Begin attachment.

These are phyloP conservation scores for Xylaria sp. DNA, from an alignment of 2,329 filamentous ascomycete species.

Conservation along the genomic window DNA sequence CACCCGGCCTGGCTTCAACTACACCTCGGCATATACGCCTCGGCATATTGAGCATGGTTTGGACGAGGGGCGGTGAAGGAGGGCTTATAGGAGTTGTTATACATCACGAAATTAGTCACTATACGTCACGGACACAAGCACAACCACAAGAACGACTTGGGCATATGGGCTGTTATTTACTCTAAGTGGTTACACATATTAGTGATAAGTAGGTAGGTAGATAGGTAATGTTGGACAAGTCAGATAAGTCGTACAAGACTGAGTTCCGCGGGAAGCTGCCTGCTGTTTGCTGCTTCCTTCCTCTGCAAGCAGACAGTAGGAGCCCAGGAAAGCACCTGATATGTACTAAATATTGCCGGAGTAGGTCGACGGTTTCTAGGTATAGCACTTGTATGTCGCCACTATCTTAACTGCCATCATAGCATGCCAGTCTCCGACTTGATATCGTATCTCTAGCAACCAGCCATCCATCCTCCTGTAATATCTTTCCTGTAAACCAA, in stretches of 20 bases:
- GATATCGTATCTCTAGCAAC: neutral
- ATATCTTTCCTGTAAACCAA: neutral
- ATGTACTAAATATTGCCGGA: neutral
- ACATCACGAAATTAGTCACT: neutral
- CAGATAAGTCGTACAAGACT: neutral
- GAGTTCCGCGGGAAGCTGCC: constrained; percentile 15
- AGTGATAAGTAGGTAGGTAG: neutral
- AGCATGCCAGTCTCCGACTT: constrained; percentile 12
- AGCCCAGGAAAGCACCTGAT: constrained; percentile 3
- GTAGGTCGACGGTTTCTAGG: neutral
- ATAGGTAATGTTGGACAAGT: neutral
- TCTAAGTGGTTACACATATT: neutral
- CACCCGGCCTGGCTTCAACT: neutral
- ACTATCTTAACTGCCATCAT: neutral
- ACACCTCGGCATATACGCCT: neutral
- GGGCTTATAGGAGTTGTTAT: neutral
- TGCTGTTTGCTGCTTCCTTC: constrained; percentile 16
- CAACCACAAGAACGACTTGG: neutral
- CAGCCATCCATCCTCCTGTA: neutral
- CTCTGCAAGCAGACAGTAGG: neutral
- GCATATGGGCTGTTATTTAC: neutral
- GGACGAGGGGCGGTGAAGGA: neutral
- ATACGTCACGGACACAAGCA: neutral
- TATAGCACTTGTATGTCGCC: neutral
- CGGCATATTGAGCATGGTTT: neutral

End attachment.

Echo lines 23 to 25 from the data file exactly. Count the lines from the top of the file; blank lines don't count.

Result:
- GCATATGGGCTGTTATTTAC: neutral
- GGACGAGGGGCGGTGAAGGA: neutral
- ATACGTCACGGACACAAGCA: neutral